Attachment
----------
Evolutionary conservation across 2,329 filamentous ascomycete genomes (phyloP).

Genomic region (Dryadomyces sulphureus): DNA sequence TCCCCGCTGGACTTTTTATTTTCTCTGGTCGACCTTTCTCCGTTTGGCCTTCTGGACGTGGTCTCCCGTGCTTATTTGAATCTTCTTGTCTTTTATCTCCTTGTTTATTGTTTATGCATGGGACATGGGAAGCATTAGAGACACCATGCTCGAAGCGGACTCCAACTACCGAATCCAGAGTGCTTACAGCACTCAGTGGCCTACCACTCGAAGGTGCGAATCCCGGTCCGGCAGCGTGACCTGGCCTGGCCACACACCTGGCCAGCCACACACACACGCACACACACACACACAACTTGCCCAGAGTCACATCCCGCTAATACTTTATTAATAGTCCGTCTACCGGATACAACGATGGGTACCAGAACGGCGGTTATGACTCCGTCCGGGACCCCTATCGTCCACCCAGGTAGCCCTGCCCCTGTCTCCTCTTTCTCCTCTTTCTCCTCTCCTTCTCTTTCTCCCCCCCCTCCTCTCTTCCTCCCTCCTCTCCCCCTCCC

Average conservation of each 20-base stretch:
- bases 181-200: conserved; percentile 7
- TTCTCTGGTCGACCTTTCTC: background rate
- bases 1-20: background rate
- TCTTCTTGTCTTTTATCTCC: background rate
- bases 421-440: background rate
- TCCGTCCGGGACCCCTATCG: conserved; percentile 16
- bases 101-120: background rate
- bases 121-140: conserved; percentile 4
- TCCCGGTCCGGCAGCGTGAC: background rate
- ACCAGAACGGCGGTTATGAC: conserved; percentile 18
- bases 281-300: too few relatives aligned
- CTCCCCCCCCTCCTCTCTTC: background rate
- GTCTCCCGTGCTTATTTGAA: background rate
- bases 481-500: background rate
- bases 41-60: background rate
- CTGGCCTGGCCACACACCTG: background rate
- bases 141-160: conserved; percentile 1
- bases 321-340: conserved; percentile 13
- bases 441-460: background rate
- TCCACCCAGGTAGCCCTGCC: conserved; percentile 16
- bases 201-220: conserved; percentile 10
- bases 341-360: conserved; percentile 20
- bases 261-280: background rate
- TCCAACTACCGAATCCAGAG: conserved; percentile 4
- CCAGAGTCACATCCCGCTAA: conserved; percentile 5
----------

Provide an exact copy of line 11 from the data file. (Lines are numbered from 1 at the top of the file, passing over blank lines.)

- bases 121-140: conserved; percentile 4